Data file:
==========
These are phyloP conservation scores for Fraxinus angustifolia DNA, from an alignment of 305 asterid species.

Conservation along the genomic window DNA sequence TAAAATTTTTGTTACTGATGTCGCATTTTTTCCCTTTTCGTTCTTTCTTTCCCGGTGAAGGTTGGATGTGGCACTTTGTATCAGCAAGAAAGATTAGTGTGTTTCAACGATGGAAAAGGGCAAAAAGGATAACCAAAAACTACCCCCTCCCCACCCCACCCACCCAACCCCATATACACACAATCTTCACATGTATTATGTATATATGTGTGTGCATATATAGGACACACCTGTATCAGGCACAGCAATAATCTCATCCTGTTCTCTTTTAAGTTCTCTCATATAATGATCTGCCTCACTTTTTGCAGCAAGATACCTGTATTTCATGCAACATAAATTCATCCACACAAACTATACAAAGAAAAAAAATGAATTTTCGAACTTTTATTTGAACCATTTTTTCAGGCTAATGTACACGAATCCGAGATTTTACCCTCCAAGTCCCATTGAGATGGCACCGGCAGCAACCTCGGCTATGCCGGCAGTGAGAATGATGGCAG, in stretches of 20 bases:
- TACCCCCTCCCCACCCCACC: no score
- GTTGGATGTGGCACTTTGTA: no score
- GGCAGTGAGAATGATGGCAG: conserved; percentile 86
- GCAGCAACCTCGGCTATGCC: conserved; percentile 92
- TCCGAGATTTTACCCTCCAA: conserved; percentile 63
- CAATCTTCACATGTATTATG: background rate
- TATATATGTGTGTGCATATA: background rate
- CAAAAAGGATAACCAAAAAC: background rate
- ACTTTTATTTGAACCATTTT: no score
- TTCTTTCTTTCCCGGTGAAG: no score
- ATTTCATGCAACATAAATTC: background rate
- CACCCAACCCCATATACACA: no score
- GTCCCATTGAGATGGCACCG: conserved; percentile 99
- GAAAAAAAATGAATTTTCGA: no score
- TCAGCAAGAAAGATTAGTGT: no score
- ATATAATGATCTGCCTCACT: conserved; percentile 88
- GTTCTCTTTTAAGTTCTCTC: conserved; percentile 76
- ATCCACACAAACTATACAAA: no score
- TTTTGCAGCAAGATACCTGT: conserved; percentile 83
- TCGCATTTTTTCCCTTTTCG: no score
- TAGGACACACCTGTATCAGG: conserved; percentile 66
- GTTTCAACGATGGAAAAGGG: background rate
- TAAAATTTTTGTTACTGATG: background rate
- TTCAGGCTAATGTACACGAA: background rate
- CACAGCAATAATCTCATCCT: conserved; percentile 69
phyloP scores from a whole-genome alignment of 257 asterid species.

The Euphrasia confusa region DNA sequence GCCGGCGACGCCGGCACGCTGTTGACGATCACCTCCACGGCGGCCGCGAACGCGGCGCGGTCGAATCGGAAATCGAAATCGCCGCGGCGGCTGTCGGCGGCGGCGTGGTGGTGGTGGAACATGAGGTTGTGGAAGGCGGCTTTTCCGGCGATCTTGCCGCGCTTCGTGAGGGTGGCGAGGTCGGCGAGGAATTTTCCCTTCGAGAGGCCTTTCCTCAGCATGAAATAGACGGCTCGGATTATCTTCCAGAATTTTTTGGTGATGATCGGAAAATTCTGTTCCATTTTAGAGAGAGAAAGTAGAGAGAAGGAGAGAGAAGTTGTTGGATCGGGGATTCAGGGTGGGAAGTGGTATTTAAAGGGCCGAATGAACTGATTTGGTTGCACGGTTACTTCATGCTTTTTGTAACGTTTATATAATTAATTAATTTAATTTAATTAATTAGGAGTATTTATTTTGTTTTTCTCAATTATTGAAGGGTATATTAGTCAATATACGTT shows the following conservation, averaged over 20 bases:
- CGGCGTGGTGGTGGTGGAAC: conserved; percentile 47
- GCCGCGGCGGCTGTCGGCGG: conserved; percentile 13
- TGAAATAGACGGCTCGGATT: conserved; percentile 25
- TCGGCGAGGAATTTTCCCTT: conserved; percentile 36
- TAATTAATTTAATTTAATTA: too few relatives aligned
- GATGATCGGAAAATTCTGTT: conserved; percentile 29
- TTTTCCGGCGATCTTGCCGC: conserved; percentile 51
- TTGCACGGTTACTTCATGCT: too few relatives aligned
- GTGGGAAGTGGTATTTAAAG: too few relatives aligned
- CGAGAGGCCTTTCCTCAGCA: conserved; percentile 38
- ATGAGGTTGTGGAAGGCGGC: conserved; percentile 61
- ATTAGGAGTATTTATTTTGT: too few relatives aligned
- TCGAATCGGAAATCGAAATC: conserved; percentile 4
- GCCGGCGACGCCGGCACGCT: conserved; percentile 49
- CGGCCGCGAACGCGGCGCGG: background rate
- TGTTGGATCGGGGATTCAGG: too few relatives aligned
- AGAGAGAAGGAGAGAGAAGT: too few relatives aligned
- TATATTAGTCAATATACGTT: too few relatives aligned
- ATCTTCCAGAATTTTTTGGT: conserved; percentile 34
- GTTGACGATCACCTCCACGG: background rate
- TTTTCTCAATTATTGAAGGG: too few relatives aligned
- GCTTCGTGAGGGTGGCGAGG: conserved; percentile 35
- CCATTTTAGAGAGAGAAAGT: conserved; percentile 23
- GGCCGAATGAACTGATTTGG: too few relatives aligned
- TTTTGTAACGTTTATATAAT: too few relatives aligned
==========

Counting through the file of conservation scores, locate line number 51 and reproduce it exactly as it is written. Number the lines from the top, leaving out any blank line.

- GCTTCGTGAGGGTGGCGAGG: conserved; percentile 35